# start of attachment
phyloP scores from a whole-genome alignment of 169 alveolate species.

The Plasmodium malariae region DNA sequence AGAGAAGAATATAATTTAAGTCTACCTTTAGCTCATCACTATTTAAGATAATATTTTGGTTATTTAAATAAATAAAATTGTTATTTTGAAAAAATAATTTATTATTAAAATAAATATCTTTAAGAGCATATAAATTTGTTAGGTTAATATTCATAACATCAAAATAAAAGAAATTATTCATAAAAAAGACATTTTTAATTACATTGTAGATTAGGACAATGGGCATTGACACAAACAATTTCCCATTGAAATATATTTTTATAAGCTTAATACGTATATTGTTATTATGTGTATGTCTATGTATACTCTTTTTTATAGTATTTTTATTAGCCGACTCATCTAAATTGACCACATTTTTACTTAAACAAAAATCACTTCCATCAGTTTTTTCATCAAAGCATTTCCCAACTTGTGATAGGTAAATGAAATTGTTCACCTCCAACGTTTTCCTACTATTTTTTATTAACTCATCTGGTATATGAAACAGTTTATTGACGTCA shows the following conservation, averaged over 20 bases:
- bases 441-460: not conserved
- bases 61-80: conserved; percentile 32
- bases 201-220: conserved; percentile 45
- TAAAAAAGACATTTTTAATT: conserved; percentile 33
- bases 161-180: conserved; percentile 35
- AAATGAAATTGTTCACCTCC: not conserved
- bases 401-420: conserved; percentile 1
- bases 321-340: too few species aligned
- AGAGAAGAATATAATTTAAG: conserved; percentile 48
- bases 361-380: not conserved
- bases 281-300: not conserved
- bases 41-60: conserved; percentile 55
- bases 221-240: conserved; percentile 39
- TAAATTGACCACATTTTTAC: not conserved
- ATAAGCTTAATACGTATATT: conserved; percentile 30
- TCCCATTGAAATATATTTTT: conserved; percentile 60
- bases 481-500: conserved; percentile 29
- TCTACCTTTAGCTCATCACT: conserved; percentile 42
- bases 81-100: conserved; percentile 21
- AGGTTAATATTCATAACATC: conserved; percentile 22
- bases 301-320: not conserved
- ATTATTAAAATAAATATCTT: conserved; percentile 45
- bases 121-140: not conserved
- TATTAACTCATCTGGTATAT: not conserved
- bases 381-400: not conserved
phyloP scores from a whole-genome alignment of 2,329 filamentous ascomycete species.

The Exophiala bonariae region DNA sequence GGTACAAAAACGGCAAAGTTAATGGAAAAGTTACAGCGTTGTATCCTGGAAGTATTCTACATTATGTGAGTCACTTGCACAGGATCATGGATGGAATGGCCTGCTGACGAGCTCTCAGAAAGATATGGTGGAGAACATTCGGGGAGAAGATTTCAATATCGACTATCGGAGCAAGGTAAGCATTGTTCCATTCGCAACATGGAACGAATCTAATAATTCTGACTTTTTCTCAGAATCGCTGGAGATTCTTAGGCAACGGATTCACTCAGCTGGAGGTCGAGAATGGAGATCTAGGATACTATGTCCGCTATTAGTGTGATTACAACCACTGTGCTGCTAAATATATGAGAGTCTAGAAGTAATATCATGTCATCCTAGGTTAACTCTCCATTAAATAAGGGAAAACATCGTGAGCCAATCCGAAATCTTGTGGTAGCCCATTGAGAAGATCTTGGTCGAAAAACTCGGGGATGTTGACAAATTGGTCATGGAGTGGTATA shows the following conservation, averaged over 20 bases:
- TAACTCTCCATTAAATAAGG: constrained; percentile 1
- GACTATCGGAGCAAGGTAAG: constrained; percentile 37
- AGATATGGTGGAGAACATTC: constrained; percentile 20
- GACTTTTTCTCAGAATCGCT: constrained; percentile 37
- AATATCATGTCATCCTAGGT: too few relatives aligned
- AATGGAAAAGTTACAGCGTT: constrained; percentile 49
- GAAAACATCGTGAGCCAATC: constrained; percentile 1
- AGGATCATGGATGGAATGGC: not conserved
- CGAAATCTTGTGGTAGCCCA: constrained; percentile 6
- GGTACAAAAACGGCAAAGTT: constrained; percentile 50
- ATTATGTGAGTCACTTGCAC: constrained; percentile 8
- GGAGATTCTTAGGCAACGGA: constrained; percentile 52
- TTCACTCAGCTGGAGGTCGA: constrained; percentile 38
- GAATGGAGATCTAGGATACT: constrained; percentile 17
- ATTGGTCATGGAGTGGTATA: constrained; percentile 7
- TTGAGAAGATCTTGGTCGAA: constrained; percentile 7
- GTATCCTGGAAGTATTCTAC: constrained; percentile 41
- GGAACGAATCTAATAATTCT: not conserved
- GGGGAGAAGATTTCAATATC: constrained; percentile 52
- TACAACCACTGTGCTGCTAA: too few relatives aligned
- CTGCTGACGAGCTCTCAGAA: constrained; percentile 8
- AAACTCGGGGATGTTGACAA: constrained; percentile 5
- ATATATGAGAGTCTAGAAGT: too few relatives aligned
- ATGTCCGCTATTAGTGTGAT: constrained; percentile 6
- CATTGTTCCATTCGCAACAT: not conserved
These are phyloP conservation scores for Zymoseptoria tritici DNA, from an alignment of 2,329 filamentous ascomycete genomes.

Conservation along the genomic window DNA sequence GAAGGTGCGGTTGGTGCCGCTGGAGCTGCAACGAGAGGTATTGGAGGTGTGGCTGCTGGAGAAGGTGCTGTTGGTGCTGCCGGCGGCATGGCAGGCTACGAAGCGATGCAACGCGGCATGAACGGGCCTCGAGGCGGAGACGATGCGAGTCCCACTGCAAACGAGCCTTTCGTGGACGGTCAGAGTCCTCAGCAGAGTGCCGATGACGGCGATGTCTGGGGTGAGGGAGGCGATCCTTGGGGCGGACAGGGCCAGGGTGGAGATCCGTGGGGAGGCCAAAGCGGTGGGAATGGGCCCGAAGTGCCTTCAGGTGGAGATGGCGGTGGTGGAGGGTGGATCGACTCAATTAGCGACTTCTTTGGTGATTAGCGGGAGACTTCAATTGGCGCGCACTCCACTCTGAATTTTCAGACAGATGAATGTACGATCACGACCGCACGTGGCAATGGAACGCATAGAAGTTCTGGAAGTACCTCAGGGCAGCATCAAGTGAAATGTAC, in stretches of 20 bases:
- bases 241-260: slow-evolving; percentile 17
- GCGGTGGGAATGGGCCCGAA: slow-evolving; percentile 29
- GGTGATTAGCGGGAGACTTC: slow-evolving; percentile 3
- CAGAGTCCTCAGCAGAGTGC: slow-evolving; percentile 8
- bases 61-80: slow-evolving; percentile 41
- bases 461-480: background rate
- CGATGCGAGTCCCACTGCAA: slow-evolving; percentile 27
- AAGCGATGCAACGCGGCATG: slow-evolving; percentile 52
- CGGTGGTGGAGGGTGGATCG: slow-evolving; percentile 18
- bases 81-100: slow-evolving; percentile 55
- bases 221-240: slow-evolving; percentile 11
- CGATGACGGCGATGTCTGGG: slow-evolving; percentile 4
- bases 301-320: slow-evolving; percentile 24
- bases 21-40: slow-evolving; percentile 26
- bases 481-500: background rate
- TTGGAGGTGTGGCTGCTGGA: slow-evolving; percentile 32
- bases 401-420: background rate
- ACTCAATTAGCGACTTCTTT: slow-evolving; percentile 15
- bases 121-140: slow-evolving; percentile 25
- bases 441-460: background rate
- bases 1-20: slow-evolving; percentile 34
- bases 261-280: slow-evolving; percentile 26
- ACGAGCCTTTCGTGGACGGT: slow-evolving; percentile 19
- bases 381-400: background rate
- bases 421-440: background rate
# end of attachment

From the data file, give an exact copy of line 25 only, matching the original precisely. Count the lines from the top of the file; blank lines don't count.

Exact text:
- bases 121-140: not conserved